It was more than predictable pranks between the press and pols last night at the annual Washington Press Club congressional dinner, when Press Secretary James Brady was publicly, and triumphantly, honored.

Brady, who is still recovering from injuries he received in the assassination attempt on President Reagan last March, entered the Sheraton Hotel's grand ballroom in a wheelchair, accompanied by his wife, Sarah, and his daughter, Missy. Making his trademark thumbs-up gesture, he took his seat at the head table, before 1,400 people and thunderous applause. Earlier, at a cocktail reception, the press secretary greeted one guest after another who approached him with extended hands and smiles, and said to at least one visitor, "It's going to be a wonderful evening."

So the roasting and boasting that goes on each year between journalists and their sources momentarily diverged from its well-trodden path. But after Brady's grand entrance, a video greeting by President Reagan and dinner, the tribal ritual ensued as usual. The jokes this year were generally received by a silent audience (and a few boos), but clearly the hit of the evening was Sen. Alan Simpson (R-Wyo.), whose stories, quips and philosophy of life included:

* More cows than people in the state of Wyoming because "we prefer 'em."

* A snide reference to the tobacco industry that went something like, "Lips that touch a cigaroot will never rest below my snoot."

* An impotent bull that goes hog wild after a vet administers something tasting "like vanilla."

* And, "The reason the Sagebrush Rebellion is on the wane is because politicians never keep their promises. But I guess that's why this country has survived 200 years."

Rep. Dan Rostenkowski (D-Ill.) and Sen. Daniel Patrick Moynihan (D-N.Y.) also held their own with:

* A mobsteresque "token of appreciation" to Rep. Kent Hance (D-Tex.) from Chicago's Rostenkowski, of two cement blocks with rubber feet sticking out.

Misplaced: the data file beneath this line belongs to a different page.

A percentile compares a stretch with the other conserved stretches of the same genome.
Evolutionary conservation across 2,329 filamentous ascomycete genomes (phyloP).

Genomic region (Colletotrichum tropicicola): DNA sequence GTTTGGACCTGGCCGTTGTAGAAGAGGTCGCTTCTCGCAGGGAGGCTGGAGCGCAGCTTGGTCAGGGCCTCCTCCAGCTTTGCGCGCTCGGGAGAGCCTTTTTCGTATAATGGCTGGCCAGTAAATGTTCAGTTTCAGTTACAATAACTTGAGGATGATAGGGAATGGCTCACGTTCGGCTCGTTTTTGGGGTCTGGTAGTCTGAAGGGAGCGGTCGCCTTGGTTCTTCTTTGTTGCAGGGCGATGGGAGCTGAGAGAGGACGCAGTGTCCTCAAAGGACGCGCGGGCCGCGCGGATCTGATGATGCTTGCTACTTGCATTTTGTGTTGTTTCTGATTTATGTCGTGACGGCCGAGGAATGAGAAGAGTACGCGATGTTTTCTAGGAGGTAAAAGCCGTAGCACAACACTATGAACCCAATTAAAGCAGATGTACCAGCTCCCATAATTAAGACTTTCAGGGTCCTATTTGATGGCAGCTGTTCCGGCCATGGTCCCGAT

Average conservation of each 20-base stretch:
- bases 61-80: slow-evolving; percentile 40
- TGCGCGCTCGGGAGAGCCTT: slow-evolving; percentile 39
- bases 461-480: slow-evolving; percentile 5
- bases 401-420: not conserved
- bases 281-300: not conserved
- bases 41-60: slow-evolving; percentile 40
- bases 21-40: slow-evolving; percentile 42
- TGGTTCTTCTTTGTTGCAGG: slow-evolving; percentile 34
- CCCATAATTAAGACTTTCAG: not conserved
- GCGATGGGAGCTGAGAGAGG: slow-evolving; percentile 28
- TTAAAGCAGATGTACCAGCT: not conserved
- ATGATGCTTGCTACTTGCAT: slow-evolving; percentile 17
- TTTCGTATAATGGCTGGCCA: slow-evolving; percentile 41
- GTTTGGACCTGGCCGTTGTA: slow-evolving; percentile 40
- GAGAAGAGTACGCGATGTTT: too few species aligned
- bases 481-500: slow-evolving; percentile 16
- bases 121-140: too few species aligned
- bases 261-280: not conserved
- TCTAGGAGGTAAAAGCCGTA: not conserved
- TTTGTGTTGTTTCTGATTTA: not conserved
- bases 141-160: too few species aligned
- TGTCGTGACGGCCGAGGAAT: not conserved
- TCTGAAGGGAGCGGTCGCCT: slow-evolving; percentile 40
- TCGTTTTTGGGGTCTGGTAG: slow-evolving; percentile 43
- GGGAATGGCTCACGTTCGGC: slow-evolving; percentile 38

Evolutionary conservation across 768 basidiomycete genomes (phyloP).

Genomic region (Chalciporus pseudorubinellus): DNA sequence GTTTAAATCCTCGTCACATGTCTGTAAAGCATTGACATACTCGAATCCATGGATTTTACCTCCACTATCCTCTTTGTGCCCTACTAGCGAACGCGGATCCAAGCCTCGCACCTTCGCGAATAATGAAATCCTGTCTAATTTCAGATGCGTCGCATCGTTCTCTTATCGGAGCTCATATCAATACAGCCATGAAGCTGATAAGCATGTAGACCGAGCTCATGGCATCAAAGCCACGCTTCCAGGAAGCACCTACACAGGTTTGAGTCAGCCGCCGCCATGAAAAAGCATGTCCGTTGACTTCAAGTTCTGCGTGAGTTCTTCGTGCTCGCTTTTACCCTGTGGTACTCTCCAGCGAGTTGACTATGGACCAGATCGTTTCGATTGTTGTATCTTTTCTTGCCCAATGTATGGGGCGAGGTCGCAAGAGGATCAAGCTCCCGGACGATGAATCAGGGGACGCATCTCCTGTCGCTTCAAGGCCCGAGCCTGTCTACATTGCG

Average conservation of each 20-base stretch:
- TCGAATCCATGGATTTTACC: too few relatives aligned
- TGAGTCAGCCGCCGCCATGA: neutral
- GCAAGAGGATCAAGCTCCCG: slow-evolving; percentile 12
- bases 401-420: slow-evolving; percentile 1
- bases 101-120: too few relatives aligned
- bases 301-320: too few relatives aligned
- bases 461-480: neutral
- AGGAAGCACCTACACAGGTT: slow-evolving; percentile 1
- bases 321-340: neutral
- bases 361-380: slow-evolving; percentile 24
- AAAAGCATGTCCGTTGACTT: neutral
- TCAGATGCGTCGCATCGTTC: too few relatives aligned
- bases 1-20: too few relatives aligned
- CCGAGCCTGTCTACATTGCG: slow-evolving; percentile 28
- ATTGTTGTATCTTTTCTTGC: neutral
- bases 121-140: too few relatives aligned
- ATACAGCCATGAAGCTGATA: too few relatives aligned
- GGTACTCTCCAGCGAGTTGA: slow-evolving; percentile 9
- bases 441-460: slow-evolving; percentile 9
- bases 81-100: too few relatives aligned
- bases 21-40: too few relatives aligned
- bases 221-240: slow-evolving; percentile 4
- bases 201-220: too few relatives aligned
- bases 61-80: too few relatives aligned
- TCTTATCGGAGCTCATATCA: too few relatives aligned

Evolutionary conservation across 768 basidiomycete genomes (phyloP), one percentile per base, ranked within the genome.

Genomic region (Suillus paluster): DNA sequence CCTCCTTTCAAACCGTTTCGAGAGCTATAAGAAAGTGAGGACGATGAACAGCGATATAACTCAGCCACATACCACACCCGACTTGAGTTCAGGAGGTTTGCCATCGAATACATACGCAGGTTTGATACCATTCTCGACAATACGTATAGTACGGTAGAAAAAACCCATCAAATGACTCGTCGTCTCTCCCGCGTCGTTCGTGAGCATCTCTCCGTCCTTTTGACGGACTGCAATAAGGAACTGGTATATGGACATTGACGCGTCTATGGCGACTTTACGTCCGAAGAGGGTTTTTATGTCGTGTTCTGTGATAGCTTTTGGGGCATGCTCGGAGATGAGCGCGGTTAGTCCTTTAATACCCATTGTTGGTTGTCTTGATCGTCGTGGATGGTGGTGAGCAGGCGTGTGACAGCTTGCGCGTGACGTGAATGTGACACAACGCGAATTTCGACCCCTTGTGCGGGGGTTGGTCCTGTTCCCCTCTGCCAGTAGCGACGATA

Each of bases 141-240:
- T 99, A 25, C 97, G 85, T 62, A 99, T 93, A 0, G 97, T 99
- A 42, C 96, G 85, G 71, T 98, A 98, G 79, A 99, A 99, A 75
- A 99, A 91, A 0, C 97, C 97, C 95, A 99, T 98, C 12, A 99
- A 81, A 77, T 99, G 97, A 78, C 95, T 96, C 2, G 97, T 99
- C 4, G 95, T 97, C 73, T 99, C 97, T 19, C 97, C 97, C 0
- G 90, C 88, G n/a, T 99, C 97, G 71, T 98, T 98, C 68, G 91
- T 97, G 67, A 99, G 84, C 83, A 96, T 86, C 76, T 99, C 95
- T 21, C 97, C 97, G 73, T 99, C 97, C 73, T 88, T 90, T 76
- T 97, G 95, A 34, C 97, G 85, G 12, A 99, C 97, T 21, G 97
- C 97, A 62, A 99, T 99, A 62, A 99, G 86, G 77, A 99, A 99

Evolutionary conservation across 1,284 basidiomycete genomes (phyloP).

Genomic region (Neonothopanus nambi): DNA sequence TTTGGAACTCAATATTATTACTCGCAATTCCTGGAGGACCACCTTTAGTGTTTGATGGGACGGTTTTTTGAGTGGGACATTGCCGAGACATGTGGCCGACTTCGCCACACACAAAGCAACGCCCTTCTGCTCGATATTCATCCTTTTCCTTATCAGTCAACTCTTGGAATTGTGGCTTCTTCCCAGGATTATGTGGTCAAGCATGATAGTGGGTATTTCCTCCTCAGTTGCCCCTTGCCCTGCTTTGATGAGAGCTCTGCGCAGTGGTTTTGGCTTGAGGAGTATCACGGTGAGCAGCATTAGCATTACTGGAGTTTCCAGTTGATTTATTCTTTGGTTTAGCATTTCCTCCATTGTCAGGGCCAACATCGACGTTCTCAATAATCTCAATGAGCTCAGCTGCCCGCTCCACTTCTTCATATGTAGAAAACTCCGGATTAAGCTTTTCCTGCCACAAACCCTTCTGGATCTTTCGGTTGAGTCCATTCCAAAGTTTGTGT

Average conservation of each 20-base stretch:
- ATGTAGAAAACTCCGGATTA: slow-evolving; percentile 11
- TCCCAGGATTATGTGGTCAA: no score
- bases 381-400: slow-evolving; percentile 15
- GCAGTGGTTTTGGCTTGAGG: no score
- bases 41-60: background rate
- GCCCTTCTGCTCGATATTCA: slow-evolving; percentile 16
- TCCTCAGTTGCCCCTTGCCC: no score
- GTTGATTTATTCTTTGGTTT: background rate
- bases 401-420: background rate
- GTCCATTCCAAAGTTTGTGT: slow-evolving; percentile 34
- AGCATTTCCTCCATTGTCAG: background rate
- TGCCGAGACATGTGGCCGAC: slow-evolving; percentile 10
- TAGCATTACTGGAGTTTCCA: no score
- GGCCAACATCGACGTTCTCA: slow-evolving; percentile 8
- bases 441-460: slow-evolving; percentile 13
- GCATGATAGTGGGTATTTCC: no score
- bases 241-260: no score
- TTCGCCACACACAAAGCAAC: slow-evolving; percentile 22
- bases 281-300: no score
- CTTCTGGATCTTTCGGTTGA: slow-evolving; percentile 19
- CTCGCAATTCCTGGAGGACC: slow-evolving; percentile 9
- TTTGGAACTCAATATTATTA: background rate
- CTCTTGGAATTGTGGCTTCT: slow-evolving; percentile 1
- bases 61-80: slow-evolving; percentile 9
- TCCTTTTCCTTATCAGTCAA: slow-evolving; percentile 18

* Rostenkowski's claim that he maintains his youth and grace by having sat through 23 years of State of the Union Addresses -- in other words, "23 new beginnings."

* And Moynihan, dressed in academic robes complete with graduation cap, alluded to David Stockman's career at Harvard ("where he lost his divinity") and stint in the Reagan woodshed by saying, "Stockman never did actually believe that confession was good for the soul. But he did believe that it was good for David Stockman."

The other appointed comedians were Rep. Bobbi Fiedler (R-Calif.), Hance and Rep. Pat Schroeder (D-Colo.). Schroeder said during cocktails that her 11-year-old asked her, "Why did the press ask you to speak? I thought the press thought politicians were liars, not comedians.'"

Well, getting back to the floor. Competition thrived not only on the podium last night: while the standups were busy preparing their texts, sit-downs scrambled for prestigious guests. Various publications and television networks had their own receptions and dinner tables, with a mysterious matching between journalist and public official. For example, CBS anchor Dan Rather brought Supreme Court Justice Sandra O'Connor and her husband, John; Phil Gailey of The New York Times took along former vice president Walter Mondale; ABC anchor Sam Donaldson "just sat at the ABC table," across from defense secretary Caspar Weinberger; NBC Washington Bureau Chief Sid David played host to White House spokesman David Gergen; and so on.

Inevitably, talk turned to the President's State of the Union address and Democrats were especially vocal. Edward M. Kennedy (D-Mass.), a guest of Newsweek, called it "superbly-delivered and well-executed, but it didn't give much reassurance to people who are concerned with high unemployment and economic problems." Likewise, Rostenkowski said earlier, "It was an exquisite performance. The content I'm not so sure about."

But back to the jokes, or lack of them.Political speech writer Robert Orben remarked, afterward, "Someday you'll stand up before an audience and feel the anxiety and the trauma of humor. Humor is the most honest of emotions. Applause for a speech can be insincere, but with humor, if the audience doesn't like it there's no faking it."

The evening's bipartisan spirit and general congeniality was summed up by WPC President Carol Richards, who said in reference to the politically mixed panel of speakers, "A liberal is someone with both feet firmly planted in midair. Nowadays, a conservative is someone with both feet firmly planted on a liberal."